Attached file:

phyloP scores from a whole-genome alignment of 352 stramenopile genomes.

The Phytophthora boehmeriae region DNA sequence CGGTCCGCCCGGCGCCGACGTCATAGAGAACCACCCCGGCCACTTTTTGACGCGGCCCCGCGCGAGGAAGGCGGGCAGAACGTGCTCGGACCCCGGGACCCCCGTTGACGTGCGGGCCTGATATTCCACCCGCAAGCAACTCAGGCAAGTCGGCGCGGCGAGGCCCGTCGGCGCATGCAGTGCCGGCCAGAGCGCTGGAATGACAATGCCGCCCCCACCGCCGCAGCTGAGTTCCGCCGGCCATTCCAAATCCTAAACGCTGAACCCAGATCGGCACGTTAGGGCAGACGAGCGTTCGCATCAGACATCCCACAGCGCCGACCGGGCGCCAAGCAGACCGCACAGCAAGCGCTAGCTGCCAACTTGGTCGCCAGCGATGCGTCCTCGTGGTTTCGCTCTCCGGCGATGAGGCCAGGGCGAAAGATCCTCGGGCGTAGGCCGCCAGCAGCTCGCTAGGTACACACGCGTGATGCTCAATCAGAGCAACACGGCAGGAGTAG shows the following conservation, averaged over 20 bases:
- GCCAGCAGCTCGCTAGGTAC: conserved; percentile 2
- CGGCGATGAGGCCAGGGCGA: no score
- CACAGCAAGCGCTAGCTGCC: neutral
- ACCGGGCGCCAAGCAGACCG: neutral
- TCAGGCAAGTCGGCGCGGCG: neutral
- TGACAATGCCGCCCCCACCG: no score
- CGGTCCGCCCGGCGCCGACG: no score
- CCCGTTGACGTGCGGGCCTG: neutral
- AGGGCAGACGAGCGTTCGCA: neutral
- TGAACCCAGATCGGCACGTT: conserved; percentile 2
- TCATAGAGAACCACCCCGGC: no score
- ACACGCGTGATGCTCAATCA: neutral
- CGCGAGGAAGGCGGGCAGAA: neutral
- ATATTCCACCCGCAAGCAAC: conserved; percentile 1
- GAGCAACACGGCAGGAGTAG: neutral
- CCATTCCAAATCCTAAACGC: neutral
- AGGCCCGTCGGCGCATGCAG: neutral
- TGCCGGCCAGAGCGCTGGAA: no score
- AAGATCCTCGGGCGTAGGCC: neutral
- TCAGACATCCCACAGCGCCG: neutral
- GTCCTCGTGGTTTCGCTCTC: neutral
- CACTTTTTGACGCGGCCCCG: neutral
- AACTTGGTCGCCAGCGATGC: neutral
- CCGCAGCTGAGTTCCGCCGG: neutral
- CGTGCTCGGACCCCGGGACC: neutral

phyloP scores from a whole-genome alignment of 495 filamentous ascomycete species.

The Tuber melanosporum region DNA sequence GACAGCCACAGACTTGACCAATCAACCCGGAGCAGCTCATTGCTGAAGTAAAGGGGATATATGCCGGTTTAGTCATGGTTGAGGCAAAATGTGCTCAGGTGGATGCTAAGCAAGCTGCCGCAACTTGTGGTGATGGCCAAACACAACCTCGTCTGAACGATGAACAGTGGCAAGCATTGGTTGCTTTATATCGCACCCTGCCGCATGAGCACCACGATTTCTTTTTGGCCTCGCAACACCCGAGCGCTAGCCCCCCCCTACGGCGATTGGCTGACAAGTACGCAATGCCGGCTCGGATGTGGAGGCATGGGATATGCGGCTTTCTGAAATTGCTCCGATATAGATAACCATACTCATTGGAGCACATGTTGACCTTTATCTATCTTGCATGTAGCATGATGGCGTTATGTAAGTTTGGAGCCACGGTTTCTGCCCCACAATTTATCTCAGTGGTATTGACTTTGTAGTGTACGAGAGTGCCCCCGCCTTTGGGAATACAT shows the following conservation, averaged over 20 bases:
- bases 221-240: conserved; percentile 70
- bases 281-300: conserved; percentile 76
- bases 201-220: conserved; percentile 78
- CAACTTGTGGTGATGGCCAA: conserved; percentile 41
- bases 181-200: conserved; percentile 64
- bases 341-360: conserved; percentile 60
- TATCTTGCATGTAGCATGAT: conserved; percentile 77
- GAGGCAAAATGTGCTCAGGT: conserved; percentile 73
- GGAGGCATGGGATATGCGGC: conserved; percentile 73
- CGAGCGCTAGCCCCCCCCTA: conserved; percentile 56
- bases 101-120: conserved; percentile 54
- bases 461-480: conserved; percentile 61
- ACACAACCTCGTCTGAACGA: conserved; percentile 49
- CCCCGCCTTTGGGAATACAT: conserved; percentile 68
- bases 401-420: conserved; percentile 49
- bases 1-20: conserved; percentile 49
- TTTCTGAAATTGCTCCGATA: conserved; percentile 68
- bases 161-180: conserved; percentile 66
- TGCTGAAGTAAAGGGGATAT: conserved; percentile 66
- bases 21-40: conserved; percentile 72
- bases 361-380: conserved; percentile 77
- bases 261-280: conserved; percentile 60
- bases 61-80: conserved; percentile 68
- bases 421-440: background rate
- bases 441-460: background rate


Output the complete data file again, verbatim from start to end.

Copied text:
phyloP scores from a whole-genome alignment of 352 stramenopile genomes.

The Phytophthora boehmeriae region DNA sequence CGGTCCGCCCGGCGCCGACGTCATAGAGAACCACCCCGGCCACTTTTTGACGCGGCCCCGCGCGAGGAAGGCGGGCAGAACGTGCTCGGACCCCGGGACCCCCGTTGACGTGCGGGCCTGATATTCCACCCGCAAGCAACTCAGGCAAGTCGGCGCGGCGAGGCCCGTCGGCGCATGCAGTGCCGGCCAGAGCGCTGGAATGACAATGCCGCCCCCACCGCCGCAGCTGAGTTCCGCCGGCCATTCCAAATCCTAAACGCTGAACCCAGATCGGCACGTTAGGGCAGACGAGCGTTCGCATCAGACATCCCACAGCGCCGACCGGGCGCCAAGCAGACCGCACAGCAAGCGCTAGCTGCCAACTTGGTCGCCAGCGATGCGTCCTCGTGGTTTCGCTCTCCGGCGATGAGGCCAGGGCGAAAGATCCTCGGGCGTAGGCCGCCAGCAGCTCGCTAGGTACACACGCGTGATGCTCAATCAGAGCAACACGGCAGGAGTAG shows the following conservation, averaged over 20 bases:
- GCCAGCAGCTCGCTAGGTAC: conserved; percentile 2
- CGGCGATGAGGCCAGGGCGA: no score
- CACAGCAAGCGCTAGCTGCC: neutral
- ACCGGGCGCCAAGCAGACCG: neutral
- TCAGGCAAGTCGGCGCGGCG: neutral
- TGACAATGCCGCCCCCACCG: no score
- CGGTCCGCCCGGCGCCGACG: no score
- CCCGTTGACGTGCGGGCCTG: neutral
- AGGGCAGACGAGCGTTCGCA: neutral
- TGAACCCAGATCGGCACGTT: conserved; percentile 2
- TCATAGAGAACCACCCCGGC: no score
- ACACGCGTGATGCTCAATCA: neutral
- CGCGAGGAAGGCGGGCAGAA: neutral
- ATATTCCACCCGCAAGCAAC: conserved; percentile 1
- GAGCAACACGGCAGGAGTAG: neutral
- CCATTCCAAATCCTAAACGC: neutral
- AGGCCCGTCGGCGCATGCAG: neutral
- TGCCGGCCAGAGCGCTGGAA: no score
- AAGATCCTCGGGCGTAGGCC: neutral
- TCAGACATCCCACAGCGCCG: neutral
- GTCCTCGTGGTTTCGCTCTC: neutral
- CACTTTTTGACGCGGCCCCG: neutral
- AACTTGGTCGCCAGCGATGC: neutral
- CCGCAGCTGAGTTCCGCCGG: neutral
- CGTGCTCGGACCCCGGGACC: neutral

phyloP scores from a whole-genome alignment of 495 filamentous ascomycete species.

The Tuber melanosporum region DNA sequence GACAGCCACAGACTTGACCAATCAACCCGGAGCAGCTCATTGCTGAAGTAAAGGGGATATATGCCGGTTTAGTCATGGTTGAGGCAAAATGTGCTCAGGTGGATGCTAAGCAAGCTGCCGCAACTTGTGGTGATGGCCAAACACAACCTCGTCTGAACGATGAACAGTGGCAAGCATTGGTTGCTTTATATCGCACCCTGCCGCATGAGCACCACGATTTCTTTTTGGCCTCGCAACACCCGAGCGCTAGCCCCCCCCTACGGCGATTGGCTGACAAGTACGCAATGCCGGCTCGGATGTGGAGGCATGGGATATGCGGCTTTCTGAAATTGCTCCGATATAGATAACCATACTCATTGGAGCACATGTTGACCTTTATCTATCTTGCATGTAGCATGATGGCGTTATGTAAGTTTGGAGCCACGGTTTCTGCCCCACAATTTATCTCAGTGGTATTGACTTTGTAGTGTACGAGAGTGCCCCCGCCTTTGGGAATACAT shows the following conservation, averaged over 20 bases:
- bases 221-240: conserved; percentile 70
- bases 281-300: conserved; percentile 76
- bases 201-220: conserved; percentile 78
- CAACTTGTGGTGATGGCCAA: conserved; percentile 41
- bases 181-200: conserved; percentile 64
- bases 341-360: conserved; percentile 60
- TATCTTGCATGTAGCATGAT: conserved; percentile 77
- GAGGCAAAATGTGCTCAGGT: conserved; percentile 73
- GGAGGCATGGGATATGCGGC: conserved; percentile 73
- CGAGCGCTAGCCCCCCCCTA: conserved; percentile 56
- bases 101-120: conserved; percentile 54
- bases 461-480: conserved; percentile 61
- ACACAACCTCGTCTGAACGA: conserved; percentile 49
- CCCCGCCTTTGGGAATACAT: conserved; percentile 68
- bases 401-420: conserved; percentile 49
- bases 1-20: conserved; percentile 49
- TTTCTGAAATTGCTCCGATA: conserved; percentile 68
- bases 161-180: conserved; percentile 66
- TGCTGAAGTAAAGGGGATAT: conserved; percentile 66
- bases 21-40: conserved; percentile 72
- bases 361-380: conserved; percentile 77
- bases 261-280: conserved; percentile 60
- bases 61-80: conserved; percentile 68
- bases 421-440: background rate
- bases 441-460: background rate